Check if a value is an object in JavaScript

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Reading Time: 3 minutes 🕑

Last updated: April 22, 2022.

It is surprisingly complicated to check if a value is a custom object in JavaScript, like the one below:

const myObject = {
    name: "Spiderman",
    city: "New York",
    occupation: "🕸️", 
}

In this post, we show you three ways to achieve this, including a three-way performance test to find out which method is fastest.

Table of contents

Conditional check for a pure object

First, we test if a typeof check on the object returns true. To avoid any unexpected errors, we check for strict equality:

/* Check for type object */

function isObject(value) {
   return typeof myObject === 'object';
}

const array = [1,2,3];
const myObject = {prop1: "value"};
const nullValue = null;

isObject(myObject); // true
isObject(array); // true 😱
isObject(nullValue); // true 😱

This works, but arrays are also a type of object. So we need to add an extra condition to check if the object is not an array:

/* Check for type object and non-array */

function isObject(value) {
   return typeof myObject === 'object' &&
   !Array.isArray(myObject);
}

const array = [1,2,3];
const myObject = {prop1: "value"};
const nullValue = null;

isObject(myObject); // true
isObject(array); // false
isObject(nullValue); // true 😱

This would be okay, but we still need to rule out that myObject is of type null, which is classified as type object in JavaScript.

So, we add a check that myObject isn’t null:

/* Check for type object, non-array and not null ✔️ */

function isObject(value) {
   return typeof myObject === 'object' &&
   !Array.isArray(myObject) &&
   myObject !== null;
}

const array = [1,2,3];
const myObject = {prop1: "value"};
const nullValue = null;

isObject(myObject); // true 
isObject(array); // false
isObject(nullValue); // false

And that’s it: this function can now be used to reliably distinguish between pure objects and other object types in JavaScript.

Update (22/04/2022): Alternative methods

Since circulating this post on our social media channels, we received comments suggesting two alternative methods!

Alternative #1 (suggested by Иван Вохмин)

One alternative is to convert the object to a string with JSON.stringify() and then check if the first character of the resulting string is { (the first character of a string literal):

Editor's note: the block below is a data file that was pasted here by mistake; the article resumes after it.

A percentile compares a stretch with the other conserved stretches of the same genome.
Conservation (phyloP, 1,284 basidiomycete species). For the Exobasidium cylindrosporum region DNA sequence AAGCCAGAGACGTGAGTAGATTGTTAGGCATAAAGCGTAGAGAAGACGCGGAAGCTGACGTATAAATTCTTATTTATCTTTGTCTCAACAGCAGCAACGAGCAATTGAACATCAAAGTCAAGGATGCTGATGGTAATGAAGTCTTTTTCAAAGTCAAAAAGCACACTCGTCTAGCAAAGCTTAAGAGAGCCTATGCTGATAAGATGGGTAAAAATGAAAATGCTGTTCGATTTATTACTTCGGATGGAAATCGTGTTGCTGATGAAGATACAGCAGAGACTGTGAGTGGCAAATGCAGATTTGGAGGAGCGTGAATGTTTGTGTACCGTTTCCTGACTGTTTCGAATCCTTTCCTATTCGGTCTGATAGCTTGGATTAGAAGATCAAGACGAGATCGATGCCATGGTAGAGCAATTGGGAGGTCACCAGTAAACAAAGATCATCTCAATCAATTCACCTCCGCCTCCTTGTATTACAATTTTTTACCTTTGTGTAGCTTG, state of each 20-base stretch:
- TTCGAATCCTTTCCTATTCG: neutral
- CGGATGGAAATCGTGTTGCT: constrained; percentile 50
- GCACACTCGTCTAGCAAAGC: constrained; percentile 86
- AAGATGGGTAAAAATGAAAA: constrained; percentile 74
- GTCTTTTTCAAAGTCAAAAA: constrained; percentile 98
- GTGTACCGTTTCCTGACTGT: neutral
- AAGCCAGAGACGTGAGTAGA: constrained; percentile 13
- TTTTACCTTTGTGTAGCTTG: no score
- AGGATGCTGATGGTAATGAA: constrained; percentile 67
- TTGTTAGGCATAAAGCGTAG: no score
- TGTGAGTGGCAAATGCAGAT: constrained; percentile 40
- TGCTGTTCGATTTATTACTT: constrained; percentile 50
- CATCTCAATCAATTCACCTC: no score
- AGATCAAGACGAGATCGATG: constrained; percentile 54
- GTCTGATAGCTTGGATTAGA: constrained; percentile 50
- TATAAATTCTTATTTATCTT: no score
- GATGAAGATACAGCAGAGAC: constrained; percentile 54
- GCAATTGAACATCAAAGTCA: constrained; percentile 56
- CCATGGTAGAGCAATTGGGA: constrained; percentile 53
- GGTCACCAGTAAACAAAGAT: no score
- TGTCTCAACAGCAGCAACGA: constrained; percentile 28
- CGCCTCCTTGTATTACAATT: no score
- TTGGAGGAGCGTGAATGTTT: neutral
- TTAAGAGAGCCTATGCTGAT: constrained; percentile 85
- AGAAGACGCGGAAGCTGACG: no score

function isObject(value) {
  return JSON.stringify(value).startsWith("{");
}

const array = [1,2,3];
const myObject = {prop1: "value"};
const nullValue = null;

isObject(myObject); // true
isObject(array); // false
isObject(nullValue); // false

Alternative #2 (Juriy Zaytsev)

We also received a reference to an article by Juriy Zaytsev (@kangax) suggesting the following solution.

In case you are unfamiliar, the .call() method allows the method on one object to be used on another. In this case, .toString from the prototype of the in-built Object class is used with myObject.

function isObject(value) {
  return Object.prototype.toString.call(value) === "[object Object]";
}

const array = [1,2,3];
const myObject = {prop1: "value"};
const nullValue = null;

console.log(isObject(myObject)); // true
console.log(isObject(array)); // false
console.log(isObject(nullValue)); // false

Speed test ⚡

When you have several options available for getting a job done, one criterion you may use to decide between them is performance.

We ran a speed test at JSBEN.CH to determine which method is fastest.

It turns out that alternative 1, which uses JSON.stringify(), may be short syntax, but it is suboptimal from a performance perspective.

It was tight between alternative 2 and the three-part comparison method originally suggested by this article, but the more visually convoluted three-part comparison proved fastest.

Performance test of object checking alternatives

It should be noted that the speed test results reported here may vary slightly by browser. The difference between the three-part comparison and alternative 2 may therefore be too close to call.

Summary

Distinguishing between JavaScript data objects and other object types (e.g. arrays) requires some work.

However, there are ways this can be done. Use any of the three functions featured in this post to achieve this in your project.

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